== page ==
"Defense will go on offense if there is a Senate trial," Conway said on "Face the Nation" Sunday. "We'll be able to call witnesses, we'll be able to challenge their witnesses, produce other evidence and those witnesses may include the whistleblower and I would say his attorney."
Public hearings by the House Intelligence Committee concluded last week. Several current and former administration officials detailed a campaign by Mr. Trump and his allies to pressure the Ukrainian government for political favors. The efforts included the abrupt ouster of the former ambassador to Ukraine, Marie Yovanovitch, a 30-year career diplomat who said she was smeared by the president's personal attorney, Rudy Giuliani.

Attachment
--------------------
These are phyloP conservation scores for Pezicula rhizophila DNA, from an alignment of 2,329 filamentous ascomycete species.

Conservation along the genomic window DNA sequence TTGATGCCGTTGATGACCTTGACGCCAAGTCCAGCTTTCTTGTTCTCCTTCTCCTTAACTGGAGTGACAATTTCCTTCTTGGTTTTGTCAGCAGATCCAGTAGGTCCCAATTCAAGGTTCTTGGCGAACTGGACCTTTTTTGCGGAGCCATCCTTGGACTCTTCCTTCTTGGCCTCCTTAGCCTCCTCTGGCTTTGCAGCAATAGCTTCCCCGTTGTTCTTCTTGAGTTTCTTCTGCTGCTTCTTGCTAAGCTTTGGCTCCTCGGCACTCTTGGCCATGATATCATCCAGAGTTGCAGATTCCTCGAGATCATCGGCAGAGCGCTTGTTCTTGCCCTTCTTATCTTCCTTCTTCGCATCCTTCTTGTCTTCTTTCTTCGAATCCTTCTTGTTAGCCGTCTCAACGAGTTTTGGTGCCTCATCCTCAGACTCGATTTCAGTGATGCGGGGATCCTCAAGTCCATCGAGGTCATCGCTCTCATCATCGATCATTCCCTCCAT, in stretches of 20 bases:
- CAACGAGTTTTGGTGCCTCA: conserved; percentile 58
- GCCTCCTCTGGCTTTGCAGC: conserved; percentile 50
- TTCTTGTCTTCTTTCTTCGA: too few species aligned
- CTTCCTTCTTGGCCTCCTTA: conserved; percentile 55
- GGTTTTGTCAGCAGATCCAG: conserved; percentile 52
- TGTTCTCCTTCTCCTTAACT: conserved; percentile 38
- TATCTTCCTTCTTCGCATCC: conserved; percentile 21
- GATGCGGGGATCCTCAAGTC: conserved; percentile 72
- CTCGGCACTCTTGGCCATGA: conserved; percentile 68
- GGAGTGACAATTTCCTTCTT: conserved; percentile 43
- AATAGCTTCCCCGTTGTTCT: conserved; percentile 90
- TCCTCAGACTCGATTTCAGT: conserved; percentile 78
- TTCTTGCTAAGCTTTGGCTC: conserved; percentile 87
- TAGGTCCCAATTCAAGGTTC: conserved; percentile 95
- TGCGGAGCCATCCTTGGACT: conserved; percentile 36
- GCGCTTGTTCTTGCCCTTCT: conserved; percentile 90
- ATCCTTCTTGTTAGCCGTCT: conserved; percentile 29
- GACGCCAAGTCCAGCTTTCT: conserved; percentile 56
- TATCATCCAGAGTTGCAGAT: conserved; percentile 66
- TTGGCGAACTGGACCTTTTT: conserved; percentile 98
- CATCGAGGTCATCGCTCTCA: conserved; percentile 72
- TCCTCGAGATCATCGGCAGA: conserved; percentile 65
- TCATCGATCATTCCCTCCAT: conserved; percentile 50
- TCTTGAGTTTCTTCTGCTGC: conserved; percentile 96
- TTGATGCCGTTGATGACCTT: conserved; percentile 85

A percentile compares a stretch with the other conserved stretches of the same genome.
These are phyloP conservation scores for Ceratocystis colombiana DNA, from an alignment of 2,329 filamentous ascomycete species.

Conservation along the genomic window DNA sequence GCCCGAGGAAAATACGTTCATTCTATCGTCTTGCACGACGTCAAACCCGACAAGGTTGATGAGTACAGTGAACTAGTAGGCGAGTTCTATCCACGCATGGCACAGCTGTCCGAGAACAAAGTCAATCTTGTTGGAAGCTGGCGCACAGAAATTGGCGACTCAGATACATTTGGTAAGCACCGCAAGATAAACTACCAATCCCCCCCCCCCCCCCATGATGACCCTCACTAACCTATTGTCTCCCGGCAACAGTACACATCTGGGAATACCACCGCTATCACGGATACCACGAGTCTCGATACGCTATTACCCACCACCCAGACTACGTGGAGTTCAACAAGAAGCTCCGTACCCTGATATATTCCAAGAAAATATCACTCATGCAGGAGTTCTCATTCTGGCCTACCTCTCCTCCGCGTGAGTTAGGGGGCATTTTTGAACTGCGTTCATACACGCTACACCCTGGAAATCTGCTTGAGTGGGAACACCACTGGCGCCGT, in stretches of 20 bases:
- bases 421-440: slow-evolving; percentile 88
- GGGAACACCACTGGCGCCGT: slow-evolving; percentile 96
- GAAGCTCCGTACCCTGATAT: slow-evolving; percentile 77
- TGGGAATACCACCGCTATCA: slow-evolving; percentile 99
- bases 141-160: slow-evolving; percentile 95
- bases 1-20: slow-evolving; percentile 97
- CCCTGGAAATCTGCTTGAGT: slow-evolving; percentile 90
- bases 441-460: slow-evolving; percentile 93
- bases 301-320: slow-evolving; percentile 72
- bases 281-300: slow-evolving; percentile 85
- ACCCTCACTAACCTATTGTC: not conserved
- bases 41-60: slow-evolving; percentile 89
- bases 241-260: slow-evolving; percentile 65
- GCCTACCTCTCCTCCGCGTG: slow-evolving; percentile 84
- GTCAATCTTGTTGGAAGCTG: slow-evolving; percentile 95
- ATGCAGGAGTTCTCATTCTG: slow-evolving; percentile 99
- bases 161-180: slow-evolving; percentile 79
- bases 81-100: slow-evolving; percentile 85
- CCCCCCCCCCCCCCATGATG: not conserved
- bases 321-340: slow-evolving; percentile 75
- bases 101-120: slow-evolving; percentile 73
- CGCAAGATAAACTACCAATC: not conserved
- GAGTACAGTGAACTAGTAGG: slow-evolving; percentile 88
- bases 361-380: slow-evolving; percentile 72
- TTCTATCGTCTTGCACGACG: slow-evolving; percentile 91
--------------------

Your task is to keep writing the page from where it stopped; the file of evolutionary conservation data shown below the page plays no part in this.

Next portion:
Read more here.
How Russian intelligence officers interfered in the 2016 election
5:30 a.m.: There was a lot of testimony during this past week's impeachment inquiry about foreign interference in our 2016 election, including the president's assertion that Ukraine was involved. But the president's own intelligence agencies say it was the Russians who "hacked" the 2016 elections. Special counsel Robert Mueller spelled it out in his report.
Now the Justice Department has at least two open cases against Russian citizens for interfering with our presidential and congressional races. "60 Minutes" decided to take a closer look at one of them: the case against 12 Russian military officers accused of breaking into the Democratic Party's computers, stealing compromising information, and selectively releasing it to undermine Democratic candidates. There's no evidence of similar operations against Republicans in 2016.
With the 2020 election approaching, the story of "The Russian Hack."